By Joseph Nasr
BERLIN (Reuters) – Repeatedly questioned about how she will juggle motherhood with work, the only woman with a chance of succeeding Angela Merkel as German chancellor says many Germans don’t seem ready for a mother with young children to take over.
Merkel was Germany’s first woman chancellor but she never had children. Now the Greens believe 40-year-old Annalena Baerbock faces a lingering stereotype that the incumbent never had to deal with: mothers should be running families, not countries.
Three months before Germans go to the polls, the media has questioned whether a mother could successfully lead Germany, prompting a heated debate about prevalent sexist attitudes.
On the campaign trail, Baerbock has been asked often about her children. An editor of mass-circulation newspaper Bild asked in an interview: “You are chancellor and are in the middle of negotiations, and you suddenly get a call from your children, would you answer? Did your children find it ok that you want to be chancellor?”
The host of a popular political TV talk show, Anne Will, pressed Baerbock on whether she won the Greens’ nomination for chancellor because she is a woman, even though the party’s backing was almost unanimous.
“It’s been the elephant in the room for some time now that you only got it because you are a woman,” Will said.
Baerbock responded: “I’m not going to have a sex change in the next six months. Of course the question of emancipation played a role but it wasn’t the only reason.”
The Greens, the only party in the Bundestag national parliament with more female than male lawmakers, briefly surged in the polls to overtake Merkel’s conservative bloc after Baerbock’s nomination but is now polling some 10 points behind at around 20%.
Pollsters say this is a sign that German voters want them to be in the next coalition government but not in the driver’s seat.
The ecologist party says the relentless questioning of Baerbock’s suitability for top office is unjustified and that the media have not scrutinised her male rivals as vigorously.
It also points to a fake news campaign that appeared online soon after her nomination. This has included false claims that she was paid for a nude photo shoot – the pictures of which turned out to be of a Russian adult entertainment model that bears a striking resemblance to Baerbock – fake quotes that she wants to ban owning pets, and another false report that she does not have a university degree.
“The hate campaign against Baerbock is unprecedented in German election history and far exceeds anything we have seen against Merkel,” Michael Butter of the University of Tuebingen said. “It shows that people took it seriously that a Greens chancellor could end up leading Germany.”
To be sure, missteps by Baerbock like an unreported party bonus and inaccurate details in her curriculum vitae have invited media scrutiny, and her lack of experience in government has been picked on by critics, often with sexist undertones.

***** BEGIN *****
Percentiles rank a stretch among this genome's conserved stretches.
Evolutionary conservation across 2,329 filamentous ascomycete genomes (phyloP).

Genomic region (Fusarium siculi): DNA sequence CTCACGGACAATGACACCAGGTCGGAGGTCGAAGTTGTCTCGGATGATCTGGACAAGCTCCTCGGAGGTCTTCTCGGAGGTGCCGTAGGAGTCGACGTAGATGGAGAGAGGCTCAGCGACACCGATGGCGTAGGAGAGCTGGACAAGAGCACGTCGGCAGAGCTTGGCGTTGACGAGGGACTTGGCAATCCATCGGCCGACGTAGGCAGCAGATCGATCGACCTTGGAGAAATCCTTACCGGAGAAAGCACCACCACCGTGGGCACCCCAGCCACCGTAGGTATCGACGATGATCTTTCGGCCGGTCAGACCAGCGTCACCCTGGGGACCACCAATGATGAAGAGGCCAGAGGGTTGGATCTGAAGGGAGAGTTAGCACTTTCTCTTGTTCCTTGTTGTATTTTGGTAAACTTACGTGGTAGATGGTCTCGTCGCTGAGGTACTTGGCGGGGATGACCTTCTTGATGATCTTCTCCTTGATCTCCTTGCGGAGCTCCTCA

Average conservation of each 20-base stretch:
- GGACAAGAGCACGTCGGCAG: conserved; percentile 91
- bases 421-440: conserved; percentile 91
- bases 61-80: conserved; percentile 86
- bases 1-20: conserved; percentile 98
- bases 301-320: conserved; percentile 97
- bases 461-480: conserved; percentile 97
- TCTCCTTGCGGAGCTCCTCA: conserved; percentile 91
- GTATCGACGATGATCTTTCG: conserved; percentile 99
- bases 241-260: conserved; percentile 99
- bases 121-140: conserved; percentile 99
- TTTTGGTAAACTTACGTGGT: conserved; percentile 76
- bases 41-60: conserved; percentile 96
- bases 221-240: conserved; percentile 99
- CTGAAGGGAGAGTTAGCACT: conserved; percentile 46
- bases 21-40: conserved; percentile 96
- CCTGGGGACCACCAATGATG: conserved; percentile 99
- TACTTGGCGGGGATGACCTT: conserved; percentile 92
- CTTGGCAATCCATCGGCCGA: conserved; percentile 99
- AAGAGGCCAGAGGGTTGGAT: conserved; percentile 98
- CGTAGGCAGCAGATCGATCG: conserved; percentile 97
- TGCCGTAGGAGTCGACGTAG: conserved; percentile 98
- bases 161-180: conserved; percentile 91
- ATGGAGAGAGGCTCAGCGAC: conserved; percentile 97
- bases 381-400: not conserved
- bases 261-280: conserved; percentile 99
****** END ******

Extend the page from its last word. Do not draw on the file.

Late last month, the Greens hired a prominent libel lawyer to fight allegations that Baerbock had in her new book lifted phrases from other texts without proper citation, accusations rejected by the party as “character assassination”.
She has denied any wrongdoing.
Baerbock has shaken up the election campaign with vows to scrap a controversial pipeline project to bring Russian gas to Germany, confront China on its human rights record and permanently abolish strict constitutional limits on new debt to finance a transition to a carbon-neutral economy.
Pollsters say her style and focus on the environment are particularly appealing to young voters, especially women.
TROUSERS VS SKIRTS
Merkel also faced media scrutiny ahead of the 2005 election, in which she won her first term.
Commentators, economists and members of Merkel’s own conservative bloc cast doubt on her ability to make sound decisions on the economy. Photographers snapped pictures of sweat stains beneath her armpit as she waved to journalists on the red carpet outside an opera house, which made it to newspapers’ front pages.
“Baerbock looks more feminine than Merkel: she is younger, has longer hair, wears dresses and skirts,” Katharina Wrohlich of the German Institute for Economic Research DIW said.
“Merkel is older, has shorter hair, and wears trousers and jackets. So this makes her (Baerbock) an easier and more obvious target of gender bias and sexism than Merkel,” she said.
Baerbock’s male rivals jumped to her defence after the plagiarism accusations surfaced.
Armin Laschet, the conservative chancellor candidate mostly likely to succeed Merkel, said the media’s questioning of whether Baerbock could juggle motherhood and the chancellery was inappropriate. Finance Minister Olaf Scholz, chancellor candidate of the Social Democrats, said she was being treated unfairly.
Baerbock summed up how she feels about media coverage of her flagging campaign in an interview with women’s magazine Brigitte: “I sense, or am often told, that it is an imposition that I, as a 40-year-old woman with young children, am standing as chancellor candidate. This is where I say women must be able to everything.”
(Editing by Raissa Kasolowsky)